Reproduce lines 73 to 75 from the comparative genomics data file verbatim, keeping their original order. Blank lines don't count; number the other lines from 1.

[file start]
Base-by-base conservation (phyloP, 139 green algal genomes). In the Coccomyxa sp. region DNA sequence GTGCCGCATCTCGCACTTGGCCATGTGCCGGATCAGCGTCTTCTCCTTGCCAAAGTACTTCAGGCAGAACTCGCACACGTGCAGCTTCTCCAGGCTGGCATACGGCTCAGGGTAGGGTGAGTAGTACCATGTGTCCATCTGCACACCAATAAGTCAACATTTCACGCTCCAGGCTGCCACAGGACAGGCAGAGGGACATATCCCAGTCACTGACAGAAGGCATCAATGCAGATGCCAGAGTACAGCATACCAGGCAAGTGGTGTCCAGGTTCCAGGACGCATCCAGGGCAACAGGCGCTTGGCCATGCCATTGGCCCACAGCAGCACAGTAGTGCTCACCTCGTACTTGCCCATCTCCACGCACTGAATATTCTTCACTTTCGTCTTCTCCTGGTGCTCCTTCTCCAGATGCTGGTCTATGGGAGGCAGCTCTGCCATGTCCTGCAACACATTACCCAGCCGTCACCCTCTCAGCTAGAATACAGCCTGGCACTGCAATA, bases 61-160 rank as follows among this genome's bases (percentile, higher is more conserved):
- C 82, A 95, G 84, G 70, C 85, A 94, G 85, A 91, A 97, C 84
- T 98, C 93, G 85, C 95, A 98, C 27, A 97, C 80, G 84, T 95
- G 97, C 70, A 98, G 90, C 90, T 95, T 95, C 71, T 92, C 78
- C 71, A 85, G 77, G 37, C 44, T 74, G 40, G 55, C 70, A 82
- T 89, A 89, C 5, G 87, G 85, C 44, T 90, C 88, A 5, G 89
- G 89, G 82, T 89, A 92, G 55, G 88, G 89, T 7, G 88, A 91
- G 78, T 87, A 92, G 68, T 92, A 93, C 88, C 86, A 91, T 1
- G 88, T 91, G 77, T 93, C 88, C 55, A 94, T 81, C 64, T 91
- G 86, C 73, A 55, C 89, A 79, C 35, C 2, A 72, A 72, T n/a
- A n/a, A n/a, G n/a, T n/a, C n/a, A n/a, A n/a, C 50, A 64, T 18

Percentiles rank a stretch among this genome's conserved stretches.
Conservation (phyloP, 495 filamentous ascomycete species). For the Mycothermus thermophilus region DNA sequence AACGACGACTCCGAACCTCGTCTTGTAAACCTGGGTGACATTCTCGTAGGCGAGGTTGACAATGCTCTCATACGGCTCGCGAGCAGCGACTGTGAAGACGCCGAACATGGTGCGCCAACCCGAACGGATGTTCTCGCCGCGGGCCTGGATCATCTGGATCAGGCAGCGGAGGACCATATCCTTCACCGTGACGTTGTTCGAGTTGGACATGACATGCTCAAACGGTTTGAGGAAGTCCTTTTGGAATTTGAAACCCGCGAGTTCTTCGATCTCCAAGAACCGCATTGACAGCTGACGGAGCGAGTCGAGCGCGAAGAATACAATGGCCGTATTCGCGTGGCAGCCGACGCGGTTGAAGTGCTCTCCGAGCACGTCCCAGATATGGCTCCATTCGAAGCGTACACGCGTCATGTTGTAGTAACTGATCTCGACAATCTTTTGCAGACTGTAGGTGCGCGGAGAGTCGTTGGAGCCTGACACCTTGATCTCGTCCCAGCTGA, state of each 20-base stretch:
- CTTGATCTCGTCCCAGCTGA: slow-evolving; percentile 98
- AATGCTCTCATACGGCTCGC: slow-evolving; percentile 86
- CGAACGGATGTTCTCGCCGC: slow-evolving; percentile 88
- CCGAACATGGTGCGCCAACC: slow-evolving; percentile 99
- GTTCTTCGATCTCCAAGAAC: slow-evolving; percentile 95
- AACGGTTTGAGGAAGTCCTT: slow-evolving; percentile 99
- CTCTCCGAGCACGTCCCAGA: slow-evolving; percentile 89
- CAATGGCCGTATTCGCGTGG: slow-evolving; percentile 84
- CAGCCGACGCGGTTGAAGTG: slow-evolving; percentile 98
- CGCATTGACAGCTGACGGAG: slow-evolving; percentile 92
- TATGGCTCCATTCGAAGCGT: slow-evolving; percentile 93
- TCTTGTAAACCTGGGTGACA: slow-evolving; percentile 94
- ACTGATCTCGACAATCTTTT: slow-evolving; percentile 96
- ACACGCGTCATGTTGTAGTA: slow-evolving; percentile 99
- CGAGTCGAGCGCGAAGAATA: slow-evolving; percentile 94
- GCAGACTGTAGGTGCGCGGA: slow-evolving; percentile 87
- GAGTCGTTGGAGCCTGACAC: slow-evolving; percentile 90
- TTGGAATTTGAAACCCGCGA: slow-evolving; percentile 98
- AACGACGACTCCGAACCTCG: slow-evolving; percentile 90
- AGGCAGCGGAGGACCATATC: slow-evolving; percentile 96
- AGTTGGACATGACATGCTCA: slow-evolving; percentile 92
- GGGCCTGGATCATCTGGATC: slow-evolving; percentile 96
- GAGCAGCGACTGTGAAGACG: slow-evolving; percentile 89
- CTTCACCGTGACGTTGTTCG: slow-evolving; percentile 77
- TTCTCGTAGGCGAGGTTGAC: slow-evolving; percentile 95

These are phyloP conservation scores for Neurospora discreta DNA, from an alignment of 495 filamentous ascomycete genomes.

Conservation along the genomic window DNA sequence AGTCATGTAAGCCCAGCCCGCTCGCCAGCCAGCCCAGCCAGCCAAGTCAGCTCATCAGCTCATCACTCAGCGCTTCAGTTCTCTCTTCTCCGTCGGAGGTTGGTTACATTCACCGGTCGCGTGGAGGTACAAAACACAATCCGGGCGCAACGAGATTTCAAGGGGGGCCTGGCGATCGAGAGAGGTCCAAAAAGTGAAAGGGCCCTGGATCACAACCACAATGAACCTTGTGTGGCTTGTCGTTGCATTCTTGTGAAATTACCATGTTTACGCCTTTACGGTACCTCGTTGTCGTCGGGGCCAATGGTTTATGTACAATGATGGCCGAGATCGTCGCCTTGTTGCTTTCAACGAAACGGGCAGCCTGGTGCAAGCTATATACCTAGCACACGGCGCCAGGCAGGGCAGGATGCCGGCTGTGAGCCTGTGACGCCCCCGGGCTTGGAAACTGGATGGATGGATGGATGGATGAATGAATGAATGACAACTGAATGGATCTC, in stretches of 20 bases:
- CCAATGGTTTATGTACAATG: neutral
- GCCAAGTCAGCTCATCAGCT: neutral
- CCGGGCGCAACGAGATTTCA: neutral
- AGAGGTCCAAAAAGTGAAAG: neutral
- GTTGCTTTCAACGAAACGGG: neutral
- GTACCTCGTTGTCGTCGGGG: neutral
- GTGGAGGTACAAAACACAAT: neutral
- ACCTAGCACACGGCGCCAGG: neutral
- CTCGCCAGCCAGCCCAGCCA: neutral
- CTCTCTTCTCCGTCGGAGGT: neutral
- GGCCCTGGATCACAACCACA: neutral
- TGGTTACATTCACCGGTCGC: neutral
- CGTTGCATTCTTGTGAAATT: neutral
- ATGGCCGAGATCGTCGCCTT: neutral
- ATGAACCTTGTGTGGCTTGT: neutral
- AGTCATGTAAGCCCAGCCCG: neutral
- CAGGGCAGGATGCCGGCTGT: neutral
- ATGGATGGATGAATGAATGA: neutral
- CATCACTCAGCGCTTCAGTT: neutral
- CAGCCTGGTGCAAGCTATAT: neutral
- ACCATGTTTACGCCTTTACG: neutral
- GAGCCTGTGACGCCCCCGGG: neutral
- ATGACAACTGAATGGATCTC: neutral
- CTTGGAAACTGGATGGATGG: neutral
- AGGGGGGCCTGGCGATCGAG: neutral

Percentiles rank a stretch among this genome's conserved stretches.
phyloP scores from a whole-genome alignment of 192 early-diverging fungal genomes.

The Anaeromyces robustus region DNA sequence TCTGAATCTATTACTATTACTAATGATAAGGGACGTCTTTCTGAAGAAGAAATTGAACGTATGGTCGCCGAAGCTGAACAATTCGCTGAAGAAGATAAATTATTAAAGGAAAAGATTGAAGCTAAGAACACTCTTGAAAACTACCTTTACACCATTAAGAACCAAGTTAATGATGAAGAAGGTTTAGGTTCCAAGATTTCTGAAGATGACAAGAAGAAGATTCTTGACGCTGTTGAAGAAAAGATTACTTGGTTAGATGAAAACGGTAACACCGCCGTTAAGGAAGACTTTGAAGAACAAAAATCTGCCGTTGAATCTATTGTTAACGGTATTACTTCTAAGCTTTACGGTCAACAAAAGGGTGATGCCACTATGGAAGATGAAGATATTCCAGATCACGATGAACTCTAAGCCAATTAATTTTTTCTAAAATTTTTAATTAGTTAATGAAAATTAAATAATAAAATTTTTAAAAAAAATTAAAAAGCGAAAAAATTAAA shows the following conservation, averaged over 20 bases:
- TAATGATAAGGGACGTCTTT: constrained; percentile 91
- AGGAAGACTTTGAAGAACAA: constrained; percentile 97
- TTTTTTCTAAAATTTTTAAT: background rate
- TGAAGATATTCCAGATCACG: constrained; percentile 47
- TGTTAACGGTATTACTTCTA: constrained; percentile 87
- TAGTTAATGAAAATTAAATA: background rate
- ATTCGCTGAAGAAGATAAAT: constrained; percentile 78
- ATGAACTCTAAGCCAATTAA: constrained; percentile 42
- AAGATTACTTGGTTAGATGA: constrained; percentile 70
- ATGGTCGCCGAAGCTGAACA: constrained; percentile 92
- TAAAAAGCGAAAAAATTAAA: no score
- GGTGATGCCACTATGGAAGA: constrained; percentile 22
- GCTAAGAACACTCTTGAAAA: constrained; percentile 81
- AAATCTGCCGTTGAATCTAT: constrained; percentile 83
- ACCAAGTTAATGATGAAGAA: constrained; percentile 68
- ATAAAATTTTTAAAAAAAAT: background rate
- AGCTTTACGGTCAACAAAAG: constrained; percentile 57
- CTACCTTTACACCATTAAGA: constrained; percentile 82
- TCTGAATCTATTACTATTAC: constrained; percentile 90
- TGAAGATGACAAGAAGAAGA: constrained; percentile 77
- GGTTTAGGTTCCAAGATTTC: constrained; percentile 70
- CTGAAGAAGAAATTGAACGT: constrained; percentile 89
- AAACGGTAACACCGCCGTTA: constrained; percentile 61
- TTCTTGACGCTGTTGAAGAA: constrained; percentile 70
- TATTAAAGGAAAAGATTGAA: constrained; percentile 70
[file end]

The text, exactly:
- TGTTAACGGTATTACTTCTA: constrained; percentile 87
- TAGTTAATGAAAATTAAATA: background rate
- ATTCGCTGAAGAAGATAAAT: constrained; percentile 78